A Palestinian psychologist claims that more than half of Palestinian children aged 6 to 11 dream of becoming suicide bombers, according to a video presentation produced by Israel’s Ministry of Foreign Affairs.
The documentary says Dr. Shafiq Massalha conducted a study that has led him to conclude that “in about 10 years, a very murderous generation will come of age, full of hatred and ready to die in suicide missions,” the Israeli National News Service reported.
Massalha, a clinical psychologist in East Jerusalem, was a featured presenter at the United Nations North American NGO [Non-governmental organization] Symposium on the Question of Palestine at U.N. headquarters in New York in 1995.
In the film titled “Seeds of Hate,” the narrator says: “In a society in which the legitimization of child murderers becomes a part of its ideology, then normative human morality no longer exists. Which moral rules shall these children pass onto their children when they in turn become parents?”
The scene moves to Arab men yelling and holding up pieces of human organs with a child’s loud voice in the background saying, “I will eat the flesh of my conqueror.”
“All of this has been orchestrated quite methodically by the Palestinian Authority,” the narrator says. “What kind of government calls upon its citizens to become uncompromising killers, while presenting itself to the world as a victim striving only for its peace? This untenable hypocrisy should not be tolerated by enlightened civilization – yet this is the reality happening here and now.”
‘Bombs all over her body’
A July 11, 2001, story in the London Independent newspaper featured Massalha’s research on the night dreams of children during the first intifada in 1989 and the current uprising.
Massalha gave an example of an 11-year-old Palestinian girl who dreamed that she went to a market in Israel with bombs all over her body. She stopped in the middle of a crowd of shoppers, counted to 10, then blew herself up.
The Independent said Massalha, with the assistance of teachers and social workers, distributed notebooks in the spring of 2001 to a random sample of 150 boys and girls aged 10 and 11. The psychologist asked the children to record their dreams every morning for 10 days and to illustrate them.
He found 78 percent of the dreams were political and tended to be physically violent.
Fifteen percent of the sample wanted to be “martyrs,” said Massalha, who added that almost every child knew and cited the names of “martyrs” from their own area, along with Mohammed al Dura, the 12-year-old boy whose death amid crossfire was captured on film.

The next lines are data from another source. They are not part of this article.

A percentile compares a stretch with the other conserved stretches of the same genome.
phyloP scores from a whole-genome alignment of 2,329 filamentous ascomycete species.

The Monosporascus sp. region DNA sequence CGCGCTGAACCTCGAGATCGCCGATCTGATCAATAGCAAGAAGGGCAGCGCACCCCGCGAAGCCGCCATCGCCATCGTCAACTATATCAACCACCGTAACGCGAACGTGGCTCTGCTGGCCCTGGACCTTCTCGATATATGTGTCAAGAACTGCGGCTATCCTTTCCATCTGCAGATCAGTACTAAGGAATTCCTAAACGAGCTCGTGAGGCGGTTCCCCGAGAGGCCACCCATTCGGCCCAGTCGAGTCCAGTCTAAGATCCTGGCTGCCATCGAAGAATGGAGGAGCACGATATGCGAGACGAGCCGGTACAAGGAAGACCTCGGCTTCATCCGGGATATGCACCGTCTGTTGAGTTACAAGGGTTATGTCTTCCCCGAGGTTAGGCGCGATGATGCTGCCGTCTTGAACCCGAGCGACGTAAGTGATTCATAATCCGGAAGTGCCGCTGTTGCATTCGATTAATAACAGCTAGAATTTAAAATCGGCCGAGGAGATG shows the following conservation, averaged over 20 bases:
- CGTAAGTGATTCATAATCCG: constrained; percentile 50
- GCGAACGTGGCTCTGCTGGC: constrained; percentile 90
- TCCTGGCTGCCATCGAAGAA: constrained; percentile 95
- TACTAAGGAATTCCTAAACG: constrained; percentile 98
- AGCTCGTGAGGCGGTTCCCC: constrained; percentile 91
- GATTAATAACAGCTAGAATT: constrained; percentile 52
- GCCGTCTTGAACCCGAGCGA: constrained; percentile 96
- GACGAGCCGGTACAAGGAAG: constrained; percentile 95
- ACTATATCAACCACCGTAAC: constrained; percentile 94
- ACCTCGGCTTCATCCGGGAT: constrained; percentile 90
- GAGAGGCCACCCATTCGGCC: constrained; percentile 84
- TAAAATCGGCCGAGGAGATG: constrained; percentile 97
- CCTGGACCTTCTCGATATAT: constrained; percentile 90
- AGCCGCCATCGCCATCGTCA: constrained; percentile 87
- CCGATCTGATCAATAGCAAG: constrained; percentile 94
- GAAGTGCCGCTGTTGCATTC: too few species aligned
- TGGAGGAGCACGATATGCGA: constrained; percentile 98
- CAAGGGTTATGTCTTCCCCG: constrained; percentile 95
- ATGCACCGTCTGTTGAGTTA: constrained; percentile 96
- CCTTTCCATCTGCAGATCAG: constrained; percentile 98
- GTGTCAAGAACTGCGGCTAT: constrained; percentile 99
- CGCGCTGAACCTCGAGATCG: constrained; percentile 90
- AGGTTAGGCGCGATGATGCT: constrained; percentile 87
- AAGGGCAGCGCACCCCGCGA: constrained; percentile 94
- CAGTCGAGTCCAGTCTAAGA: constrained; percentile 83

The psychologist said the “martyrs” were idols to the children.
“I would like to go to Heaven,” one child wrote.
Another was more specific: “On May 4, I want to become a martyr.”
Massalha’s conclusions are bleak, the Independent commented.
“Any experience, especially the very strong and unusual, is never completely erased,” Massalha said. “If the situation continues as it is, the trauma will grow. If it stops and a new reality takes over, it will still take a lot of time and effort to overcome the mistrust and hatred.”
Last month, the London-based Arabic paper Al-Sharq Al-Awsat published an article by psychologist Dr. Ahmed Najam A-Din, who asserts that suicide terrorists have a “psychological disease.”
He called on Arab society to fight it just as they would fight any other illness.
“Suicide is a sickness, and [the terrorist leaders] are using it for perverse political ends,” he said. “The increasing suicide actions, which receive support and admiration amongst Muslim youth in general and Palestinian youth in particular, have become one of our most dangerous social and psychological phenomena. …”
A-Din said that “as a psychologist, I can say clearly that the psychological profile of the suicide killers is that of a mentally ill person in every sense.”
Instead of being treated, he said, “there are groups within the Palestinian and Arab societies that encourage them not only to continue along this path, but even to broaden the ranks and get others to join in their ‘sickness.'”